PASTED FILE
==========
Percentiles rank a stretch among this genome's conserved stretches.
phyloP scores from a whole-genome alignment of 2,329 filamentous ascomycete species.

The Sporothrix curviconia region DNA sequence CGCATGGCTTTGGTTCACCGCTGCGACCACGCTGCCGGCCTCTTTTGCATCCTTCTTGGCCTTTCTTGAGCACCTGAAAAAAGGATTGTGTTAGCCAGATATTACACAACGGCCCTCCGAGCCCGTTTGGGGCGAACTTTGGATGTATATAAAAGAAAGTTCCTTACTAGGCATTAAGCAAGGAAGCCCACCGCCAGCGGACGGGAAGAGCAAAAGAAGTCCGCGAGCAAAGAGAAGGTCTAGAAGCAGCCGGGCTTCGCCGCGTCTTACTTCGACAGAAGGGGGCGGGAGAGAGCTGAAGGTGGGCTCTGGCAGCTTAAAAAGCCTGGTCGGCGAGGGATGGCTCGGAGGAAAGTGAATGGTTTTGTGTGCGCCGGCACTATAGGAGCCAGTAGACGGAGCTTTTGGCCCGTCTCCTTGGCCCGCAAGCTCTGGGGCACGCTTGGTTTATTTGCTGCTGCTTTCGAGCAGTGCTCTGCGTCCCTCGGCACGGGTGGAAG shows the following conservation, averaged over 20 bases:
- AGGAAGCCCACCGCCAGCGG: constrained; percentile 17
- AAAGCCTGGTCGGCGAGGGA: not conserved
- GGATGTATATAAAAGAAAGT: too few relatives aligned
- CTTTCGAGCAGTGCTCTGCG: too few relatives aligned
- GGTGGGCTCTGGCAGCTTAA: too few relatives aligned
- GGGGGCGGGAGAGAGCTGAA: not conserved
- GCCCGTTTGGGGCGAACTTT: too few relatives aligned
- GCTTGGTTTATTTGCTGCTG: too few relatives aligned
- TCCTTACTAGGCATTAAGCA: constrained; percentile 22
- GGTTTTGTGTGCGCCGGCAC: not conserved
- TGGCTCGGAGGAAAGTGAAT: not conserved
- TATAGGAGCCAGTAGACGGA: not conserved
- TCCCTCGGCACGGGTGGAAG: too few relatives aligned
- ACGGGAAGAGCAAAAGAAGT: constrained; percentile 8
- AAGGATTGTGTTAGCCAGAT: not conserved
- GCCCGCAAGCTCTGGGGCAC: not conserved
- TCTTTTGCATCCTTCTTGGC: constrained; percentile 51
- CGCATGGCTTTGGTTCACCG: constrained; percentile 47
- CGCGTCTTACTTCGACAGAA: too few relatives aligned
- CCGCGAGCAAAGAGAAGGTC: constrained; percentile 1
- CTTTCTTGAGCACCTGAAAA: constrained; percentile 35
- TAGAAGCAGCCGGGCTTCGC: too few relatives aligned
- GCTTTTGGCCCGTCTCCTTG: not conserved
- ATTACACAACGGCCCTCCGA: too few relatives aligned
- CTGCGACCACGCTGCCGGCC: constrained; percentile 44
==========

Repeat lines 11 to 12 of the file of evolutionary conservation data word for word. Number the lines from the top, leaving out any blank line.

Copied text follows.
- GCTTGGTTTATTTGCTGCTG: too few relatives aligned
- TCCTTACTAGGCATTAAGCA: constrained; percentile 22